If you or someone you love is in a violent relationship, call these FREE hotlines open 24 hours a day/7 days a week.
Utah Domestic Violence Link Line
Rape & Sexual Assault Crisis Line
National Intimate Partner and Sexual Violence Survey
Domestic Violence Fatalities in Utah, 2003-2008 report
Intimate Partner Violence in Utah, 2008 fact sheet
What is Domestic Violence?
Domestic violence is also know as Intimate partner violence (IPV). IPV is abuse that occurs between two people in a close relationship. The term “intimate partner” includes current and former spouses and dating partners. IPV exists along a continuum from a single episode of violence to ongoing battering (1).
IPV includes four types of behavior:
Physical abuse is when a person hurts or tries to hurt a partner by hitting, kicking, burning, or other physical force.
Sexual abuse is forcing a partner to take part in a sex act when the partner does not consent.
Threats of physical or sexual abuse include the use of words, gestures, weapons, or other means to communication the intent to cause harm.
Emotional abuse is threatening a partner or his or her possessions or loves ones, or harming a partner’s sense of self-worth. Examples are stalking, name-calling, intimidation, or not letting a partner see friends and family.
Domestic Violence Statistics
- In 2011, there were 19 domestic violence-related homicides in Utah (6). This is approximately 32% of all homicides in Utah.
- In 2011, more than 3,400 men, women, and children entered shelters in FY 10 to escape domestic violence (6).
- In 2008, 14.2% of Utah women (ages 18 and older) reported that an intimate partner had ever hit, slapped, pushed, kicked, or hurt them in any way (2).
- In Utah, women experienced 169,156 intimate partner-related physical assaults and rapes each year (2).
- Nationally, each year, women experience about 4.8 million intimate partner related physical assaults and rapes (3).
- The percentage of women in Utah who reported ever experiencing IPV increased with age, with the exception of women who were 65 years or older (2).
- 39% of Utah women reporting IPV said the perpetrator was their husband or male live-in partner. 27% said the perpetrator was a former husband or former male live-in partner and 25.7% said the abuser was a former boyfriend (2).
- In Utah, divorce or separated women report the highest percentage of IPV (42.1%) (2).
- Nationally, the estimated costs of IPV exceed $5.8 billion each year. This includes costs of medical care, mental health services, and lost productivity (4).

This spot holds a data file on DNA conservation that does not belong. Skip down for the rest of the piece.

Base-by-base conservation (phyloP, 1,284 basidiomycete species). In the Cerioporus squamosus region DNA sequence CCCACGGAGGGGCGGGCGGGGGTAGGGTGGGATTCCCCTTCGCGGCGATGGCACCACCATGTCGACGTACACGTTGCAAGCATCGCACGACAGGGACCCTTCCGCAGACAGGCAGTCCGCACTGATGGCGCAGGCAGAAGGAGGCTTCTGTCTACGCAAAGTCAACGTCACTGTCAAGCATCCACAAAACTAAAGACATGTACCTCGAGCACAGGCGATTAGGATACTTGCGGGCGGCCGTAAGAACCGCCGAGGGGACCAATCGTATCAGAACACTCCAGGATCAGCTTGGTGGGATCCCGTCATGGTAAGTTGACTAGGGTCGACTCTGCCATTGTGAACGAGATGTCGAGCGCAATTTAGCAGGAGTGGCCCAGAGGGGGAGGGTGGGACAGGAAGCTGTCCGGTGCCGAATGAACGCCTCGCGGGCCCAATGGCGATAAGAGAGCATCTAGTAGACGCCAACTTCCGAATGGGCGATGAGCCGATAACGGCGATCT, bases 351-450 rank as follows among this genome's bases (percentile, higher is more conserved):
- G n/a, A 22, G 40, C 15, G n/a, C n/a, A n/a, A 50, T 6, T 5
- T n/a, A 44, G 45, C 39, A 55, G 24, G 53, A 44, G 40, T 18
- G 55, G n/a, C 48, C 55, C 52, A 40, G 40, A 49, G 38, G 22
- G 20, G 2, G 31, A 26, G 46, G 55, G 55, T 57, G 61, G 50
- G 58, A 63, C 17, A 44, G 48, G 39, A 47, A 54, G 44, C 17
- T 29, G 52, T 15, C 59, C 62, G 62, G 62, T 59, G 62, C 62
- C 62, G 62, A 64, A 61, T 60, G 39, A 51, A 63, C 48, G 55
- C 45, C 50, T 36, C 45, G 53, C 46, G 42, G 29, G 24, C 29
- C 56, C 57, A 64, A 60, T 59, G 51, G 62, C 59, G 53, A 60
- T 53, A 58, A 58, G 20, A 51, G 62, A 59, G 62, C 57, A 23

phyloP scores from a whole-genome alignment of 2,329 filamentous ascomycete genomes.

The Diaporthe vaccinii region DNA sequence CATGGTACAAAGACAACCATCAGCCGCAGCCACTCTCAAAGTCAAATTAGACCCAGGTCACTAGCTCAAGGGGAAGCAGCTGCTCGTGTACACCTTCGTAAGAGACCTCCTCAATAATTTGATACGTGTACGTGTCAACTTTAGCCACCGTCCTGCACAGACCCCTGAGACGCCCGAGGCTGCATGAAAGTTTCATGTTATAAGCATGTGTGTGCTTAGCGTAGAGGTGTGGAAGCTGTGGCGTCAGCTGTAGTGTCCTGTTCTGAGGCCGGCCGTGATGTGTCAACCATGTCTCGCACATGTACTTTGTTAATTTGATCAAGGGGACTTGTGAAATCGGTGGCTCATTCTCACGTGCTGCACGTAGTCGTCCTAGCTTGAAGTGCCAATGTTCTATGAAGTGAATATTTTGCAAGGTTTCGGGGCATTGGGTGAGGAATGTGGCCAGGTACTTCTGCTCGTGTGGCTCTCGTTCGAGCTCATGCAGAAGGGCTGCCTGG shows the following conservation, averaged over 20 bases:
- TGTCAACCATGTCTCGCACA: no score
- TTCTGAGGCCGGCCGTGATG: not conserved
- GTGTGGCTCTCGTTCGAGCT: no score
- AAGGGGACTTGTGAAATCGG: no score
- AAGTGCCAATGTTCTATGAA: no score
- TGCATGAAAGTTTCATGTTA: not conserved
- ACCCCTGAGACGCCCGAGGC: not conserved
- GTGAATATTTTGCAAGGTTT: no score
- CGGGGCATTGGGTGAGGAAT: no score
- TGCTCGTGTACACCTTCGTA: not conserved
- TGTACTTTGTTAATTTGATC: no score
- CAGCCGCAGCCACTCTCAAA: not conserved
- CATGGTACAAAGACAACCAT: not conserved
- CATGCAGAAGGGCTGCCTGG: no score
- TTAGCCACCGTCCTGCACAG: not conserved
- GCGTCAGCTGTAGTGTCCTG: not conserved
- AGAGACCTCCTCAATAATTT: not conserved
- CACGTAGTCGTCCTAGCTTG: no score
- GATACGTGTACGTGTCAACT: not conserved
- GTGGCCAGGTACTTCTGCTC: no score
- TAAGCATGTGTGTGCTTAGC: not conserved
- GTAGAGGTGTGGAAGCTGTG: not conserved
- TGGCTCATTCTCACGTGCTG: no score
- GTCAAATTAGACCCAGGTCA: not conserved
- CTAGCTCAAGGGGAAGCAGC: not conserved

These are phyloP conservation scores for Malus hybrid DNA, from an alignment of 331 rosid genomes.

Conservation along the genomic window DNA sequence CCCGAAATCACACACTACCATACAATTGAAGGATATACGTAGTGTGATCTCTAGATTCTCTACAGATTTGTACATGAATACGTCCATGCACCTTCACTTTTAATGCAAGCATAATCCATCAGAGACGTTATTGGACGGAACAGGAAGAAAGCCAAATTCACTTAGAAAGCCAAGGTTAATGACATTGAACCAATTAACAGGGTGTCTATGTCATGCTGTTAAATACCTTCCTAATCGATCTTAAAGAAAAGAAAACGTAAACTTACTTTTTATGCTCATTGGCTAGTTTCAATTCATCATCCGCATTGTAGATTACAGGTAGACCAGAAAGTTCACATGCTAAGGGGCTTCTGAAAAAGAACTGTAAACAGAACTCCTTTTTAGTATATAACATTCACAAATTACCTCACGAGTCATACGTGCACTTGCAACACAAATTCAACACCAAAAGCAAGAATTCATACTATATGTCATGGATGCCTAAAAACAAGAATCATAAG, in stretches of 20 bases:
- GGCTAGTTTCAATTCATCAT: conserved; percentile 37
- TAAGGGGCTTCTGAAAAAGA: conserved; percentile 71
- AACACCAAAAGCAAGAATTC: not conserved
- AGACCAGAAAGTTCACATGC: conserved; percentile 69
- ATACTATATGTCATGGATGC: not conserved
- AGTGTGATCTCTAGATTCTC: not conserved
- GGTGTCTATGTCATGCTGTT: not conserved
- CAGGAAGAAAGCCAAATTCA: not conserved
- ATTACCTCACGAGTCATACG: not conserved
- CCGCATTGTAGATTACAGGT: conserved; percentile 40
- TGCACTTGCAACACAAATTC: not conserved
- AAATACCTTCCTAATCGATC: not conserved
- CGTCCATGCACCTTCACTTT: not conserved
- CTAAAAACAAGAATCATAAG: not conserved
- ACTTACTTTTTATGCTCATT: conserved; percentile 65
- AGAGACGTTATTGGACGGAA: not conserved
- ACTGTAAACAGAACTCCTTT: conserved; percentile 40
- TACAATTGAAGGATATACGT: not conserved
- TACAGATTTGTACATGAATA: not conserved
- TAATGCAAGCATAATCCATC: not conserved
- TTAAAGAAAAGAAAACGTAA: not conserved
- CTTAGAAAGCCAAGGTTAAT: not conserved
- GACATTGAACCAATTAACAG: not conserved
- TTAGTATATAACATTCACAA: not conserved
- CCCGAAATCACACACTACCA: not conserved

- There is approximately one intimate partner-related homicide every 33 days in Utah (5).
- 44% of intimate partner-related homicide victims were killed by a spouse (5).
- 147 Utah children were directly exposed to an intimate partner-related homicide from 2003-2008 and 78% of these children were under six years of age (5).
- There is approximately one domestic violence-related homicide each month in Utah (5).
- One out of three adult homicides are domestic violence homicides.
- One-third of domestic violence perpetrators committed suicide after committing the homicide (5).
- There are approximately 3 domestic violence-related suicides every month in Utah (5).
- Almost 12% of adult suicides are domestic violent related (5).
(1) National Center for Injury Prevention and Control. (2006). Understanding Intimate Partner Violence fact sheet, http://www.cdc.gov/violenceprevention/pdf/IPV_factsheet-a.pdf.
(2) Utah Behavioral Risk Factor Surveillance System, 2008.
(3) Tjaden P, Thoennes N. Extent, nature, and consequences of intimate partner violence: Findings from the National Violence Against Women Survey. Washington (DC): Department of Justice (US); 2000. Publication No. NCJ 181867. Available from: URL: www.ojp.usdoj.gov/nij/pubs-sum/181867.htm.
(4) NCIPC. (2003). Costs of Intimate Partner Violence Against Women in the United States, http://www.cdc.gov/ncipc/pub-res/ipv_cost/IPVBook-Final-Feb18.pdf.
(5) Utah Violent Death Reporting System, 2003-2008.
(6) No More Secrets 2011 report